Just as there is no one true religion (that we know of), there is no one true description of heaven. Heaven is described by various other world religions in different ways. Sometimes it is a place that transcends Earth, while others believe it is an actual place on Earth where gods dwell.
Of course there are the traditional descriptions of heaven in the big three religions of the world—Christianity, Islam, and Judaism. Christian heaven with pearly gates dwelling somewhere in the clouds, home of the devout and righteous, Gan Eden of Judaism described much like the garden of Eden except has never been beheld by human eyes, home of the devout and righteous, and Jannah the eternal dwelling of Muslims where everything one wants for in this world will be provided, home of the devout and righteous.
However, all religions have things in common and the various descriptions of heaven are no different. In all religions, no matter where or what the texts says heaven is, it is always the same kind of place—a home for the devout and righteous after they die.
Folkvangr, Valhalla and Helgafell
Norse mythology and Scandinavian pagan religion did not have one heaven but three (at least). There was Valhalla and Folkvangr where the good warriors who died in battle went and Helgafell were women and everyone else went.
Why do warriors need two heavens? Well, as the story goes, Odin and Freya struck a deal in which Freya gets first pick of the warriors to come to her hall of Sessrumnir while Odin gets the leftovers (most of which were berserkers, which Freya did not want, and those devout to Odin). Those who dwell in Folkvangr are something similar to ancestral spirits who watch and protect over their tribe of still living folks. Those who dwell in Valhalla are there for the singular purpose of staying fit warriors for the day of Ragnarok in which they must fight.
The aforementioned Helgafell is for everyone else. Translated as 'holy mountain' those who were not warriors in life go there when they die and live the lives they lived when they were living. So if you were a farmer, you farm. If you were a washerwoman, you wash. A rather mundane afterlife, but the Norse were a warrior culture so the warriors get the best afterlife. Though Helgafell is a normal life safe from the suffering of war, poverty, and death so it is better than nothing.
There are a few different versions of heaven in Hinduism, however these different sections are more akin to levels. Each one getting better than the next depending on how you lived your life. The highest level of heaven is called Vaikuntha, roughly translated, meaning the land without worries. It is a heaven for those who have obtains moksha, or liberation, from the cycle of death and rebirth.
Vaikuntha is composed of several different planets, but is the supreme abode of Vishnu. The planets are thick with forests, in which wish-giving trees grow primarily for the inhabits, to give them their every want and need. The plants that grow are the beautiful ones that can be found on Earth, but infinitely more fragrant and lush. Everyone in Vaikuntha appears young and beautiful, especially the women who are compared to the beauty of Lakshmi, the goddess of fortune.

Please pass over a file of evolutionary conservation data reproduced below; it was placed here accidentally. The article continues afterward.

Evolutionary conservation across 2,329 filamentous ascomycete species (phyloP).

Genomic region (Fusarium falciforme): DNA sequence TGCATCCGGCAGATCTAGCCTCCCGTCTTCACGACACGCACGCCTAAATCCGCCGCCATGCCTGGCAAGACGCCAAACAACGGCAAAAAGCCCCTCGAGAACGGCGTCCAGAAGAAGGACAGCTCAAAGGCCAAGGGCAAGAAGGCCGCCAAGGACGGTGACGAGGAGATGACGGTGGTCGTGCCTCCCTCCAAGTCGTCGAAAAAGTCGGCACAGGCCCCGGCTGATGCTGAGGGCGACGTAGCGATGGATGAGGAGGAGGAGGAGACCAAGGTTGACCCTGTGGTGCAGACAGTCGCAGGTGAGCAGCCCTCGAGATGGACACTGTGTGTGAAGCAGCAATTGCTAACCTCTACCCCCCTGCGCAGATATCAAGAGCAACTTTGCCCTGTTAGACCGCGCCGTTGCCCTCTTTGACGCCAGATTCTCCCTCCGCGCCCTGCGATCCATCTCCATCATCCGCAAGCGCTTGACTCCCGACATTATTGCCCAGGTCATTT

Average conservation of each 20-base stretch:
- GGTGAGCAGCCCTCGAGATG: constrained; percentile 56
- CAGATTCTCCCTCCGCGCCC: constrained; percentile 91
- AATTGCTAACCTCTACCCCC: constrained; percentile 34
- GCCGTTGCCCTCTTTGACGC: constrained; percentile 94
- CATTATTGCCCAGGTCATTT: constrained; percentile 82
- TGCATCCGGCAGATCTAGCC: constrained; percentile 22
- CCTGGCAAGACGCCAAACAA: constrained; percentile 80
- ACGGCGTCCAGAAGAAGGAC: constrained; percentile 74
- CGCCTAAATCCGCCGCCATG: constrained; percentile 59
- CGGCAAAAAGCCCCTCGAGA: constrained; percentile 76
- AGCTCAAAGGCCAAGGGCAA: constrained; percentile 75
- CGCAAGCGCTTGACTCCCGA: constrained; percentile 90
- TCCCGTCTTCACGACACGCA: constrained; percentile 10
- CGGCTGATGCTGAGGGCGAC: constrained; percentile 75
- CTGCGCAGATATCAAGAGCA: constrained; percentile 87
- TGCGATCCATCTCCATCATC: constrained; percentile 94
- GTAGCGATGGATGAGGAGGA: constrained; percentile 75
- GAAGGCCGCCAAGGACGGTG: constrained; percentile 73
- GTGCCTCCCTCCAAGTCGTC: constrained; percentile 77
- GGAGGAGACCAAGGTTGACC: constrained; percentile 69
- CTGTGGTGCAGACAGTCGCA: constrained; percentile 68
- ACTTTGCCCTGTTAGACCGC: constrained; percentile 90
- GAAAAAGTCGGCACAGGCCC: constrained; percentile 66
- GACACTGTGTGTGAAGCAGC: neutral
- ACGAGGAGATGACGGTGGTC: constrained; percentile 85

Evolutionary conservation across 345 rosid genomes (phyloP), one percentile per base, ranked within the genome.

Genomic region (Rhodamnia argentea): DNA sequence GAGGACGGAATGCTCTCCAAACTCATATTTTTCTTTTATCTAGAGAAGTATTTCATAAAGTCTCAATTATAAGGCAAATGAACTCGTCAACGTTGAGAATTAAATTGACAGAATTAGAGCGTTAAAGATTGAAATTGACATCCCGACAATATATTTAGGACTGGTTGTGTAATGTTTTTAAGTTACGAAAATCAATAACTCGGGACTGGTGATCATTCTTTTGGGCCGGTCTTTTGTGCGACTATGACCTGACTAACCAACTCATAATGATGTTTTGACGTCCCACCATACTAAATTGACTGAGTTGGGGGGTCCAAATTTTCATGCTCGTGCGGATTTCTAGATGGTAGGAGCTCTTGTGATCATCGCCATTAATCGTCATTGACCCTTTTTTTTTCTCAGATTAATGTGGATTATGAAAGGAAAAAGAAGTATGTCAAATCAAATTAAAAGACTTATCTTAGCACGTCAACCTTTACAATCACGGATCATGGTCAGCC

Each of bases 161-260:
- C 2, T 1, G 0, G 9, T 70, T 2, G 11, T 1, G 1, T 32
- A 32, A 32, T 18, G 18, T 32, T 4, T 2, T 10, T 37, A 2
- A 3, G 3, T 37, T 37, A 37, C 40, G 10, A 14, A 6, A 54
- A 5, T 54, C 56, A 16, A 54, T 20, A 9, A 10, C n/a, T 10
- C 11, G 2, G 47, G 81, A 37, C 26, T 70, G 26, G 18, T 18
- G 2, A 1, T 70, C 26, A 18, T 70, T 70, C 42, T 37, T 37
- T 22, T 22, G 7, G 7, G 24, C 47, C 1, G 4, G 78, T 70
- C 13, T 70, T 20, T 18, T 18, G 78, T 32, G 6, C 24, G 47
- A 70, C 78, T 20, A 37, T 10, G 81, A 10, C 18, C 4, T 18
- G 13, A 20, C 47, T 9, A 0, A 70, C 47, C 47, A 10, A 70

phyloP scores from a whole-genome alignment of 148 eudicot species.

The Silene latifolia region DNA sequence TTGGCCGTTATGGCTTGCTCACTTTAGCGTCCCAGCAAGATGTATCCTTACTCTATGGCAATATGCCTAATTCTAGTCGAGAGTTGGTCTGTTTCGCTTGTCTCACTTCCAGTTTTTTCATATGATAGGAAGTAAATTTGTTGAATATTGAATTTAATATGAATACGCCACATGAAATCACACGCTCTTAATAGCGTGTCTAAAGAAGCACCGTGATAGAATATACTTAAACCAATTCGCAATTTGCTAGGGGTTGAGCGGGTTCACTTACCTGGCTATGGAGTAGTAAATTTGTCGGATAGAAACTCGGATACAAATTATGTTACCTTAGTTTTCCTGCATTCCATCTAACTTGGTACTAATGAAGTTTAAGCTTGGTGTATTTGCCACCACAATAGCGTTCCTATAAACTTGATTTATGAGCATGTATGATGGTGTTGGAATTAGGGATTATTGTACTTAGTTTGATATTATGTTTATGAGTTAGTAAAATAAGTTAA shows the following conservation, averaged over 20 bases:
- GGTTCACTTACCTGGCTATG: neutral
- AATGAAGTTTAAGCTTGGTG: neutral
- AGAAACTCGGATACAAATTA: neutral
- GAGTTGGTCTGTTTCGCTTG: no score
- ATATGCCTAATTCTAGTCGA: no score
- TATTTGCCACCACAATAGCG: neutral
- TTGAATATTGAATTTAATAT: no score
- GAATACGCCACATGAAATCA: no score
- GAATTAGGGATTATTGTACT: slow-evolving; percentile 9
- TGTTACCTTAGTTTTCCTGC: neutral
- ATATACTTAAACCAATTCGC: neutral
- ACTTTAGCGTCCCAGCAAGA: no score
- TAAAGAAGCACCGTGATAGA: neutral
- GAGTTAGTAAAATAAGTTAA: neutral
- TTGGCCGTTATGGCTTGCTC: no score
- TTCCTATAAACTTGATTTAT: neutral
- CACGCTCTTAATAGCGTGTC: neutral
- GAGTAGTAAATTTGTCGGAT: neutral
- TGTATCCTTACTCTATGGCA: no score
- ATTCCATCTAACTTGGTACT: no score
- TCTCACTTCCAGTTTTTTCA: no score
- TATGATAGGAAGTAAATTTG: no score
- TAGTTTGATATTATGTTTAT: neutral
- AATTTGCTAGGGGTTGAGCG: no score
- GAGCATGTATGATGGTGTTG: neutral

The biggest perk is the denizens of Vaikuntha fly around on airplanes of lapis lazuli, emerald and gold with their various wives and consorts.
Ancient Greek Religion
Elysium or the Elysium Fields of ancient Greek religions has a tendency to change over the years. Sometimes it was a tiered place for mortals of various virtues. In which morals would have to gain access three times in order to get to the top tier of the Islands of the Blessed. Before that, it was a special place where only mortals who had the favor of the Gods could enter. Later it was then changed so that the invitation extended to all good morals.
During the time of Homer, Elysium did not exist within lore yet, with all mortals—good or bad—resigned to the realm of Hades. However, Hesiod and poets during his time described it only as a paradisal realm reserved for heroes.
Later Greek writers attempted to rationalize the myths identified the mythical White Island with one located near the mouth of the river Danube on the Black Sea. The Islands of the Blessed, on the other hand, were sometimes identified with the islands of the eastern Aegean, or with islands located in the Atlantic Ocean.
Fields of Aaru
Ancient Egyptian Religion
The Fields of Aaru occasionally shares the name of the Elysium Fields of Greek mythology. Regardless of what it is called, Aaru is the land where Osiris dwells. The ultimate goal in life is to nourish the seeds of the divine within us all, after death your heart is weighed. if you succeeded in nourishing the seed, you get to walk among the gods in Aaru. However, if you failed you were reincarnated and forced to try again.
Aaru is described as being similar to the mortal world except better. Humanity lives in bliss, growing crops as high as a man with a great many canals of fresh water surrounding his farms. Within the world they would enjoy the bread and beer of eternity, which would never grow stale and take as many wives and concubines as they wished. No word here or there on if women had a place in this afterlife or not.
Unlike other heavens, the Otherworld is said to be located somewhere on Earth. In the Atlantic ocean, apparently. It is most often described as an island or a chain of islands in the sea. Sometimes, they are thought to exist beneath the sea itself. It is described as a mirror image of the Earth above but immune to sickness, old age, famine, war and all of the many different evils of the Earth. Like most heavens, the various gods and goddesses of Celtic mythology call this Otherworld home and the souls of righteous mortals get to interact with them for eternity.
What with it being a supposedly physical location on Earth, there are some stories in Celtic lore in which mortals have visited Otherworld.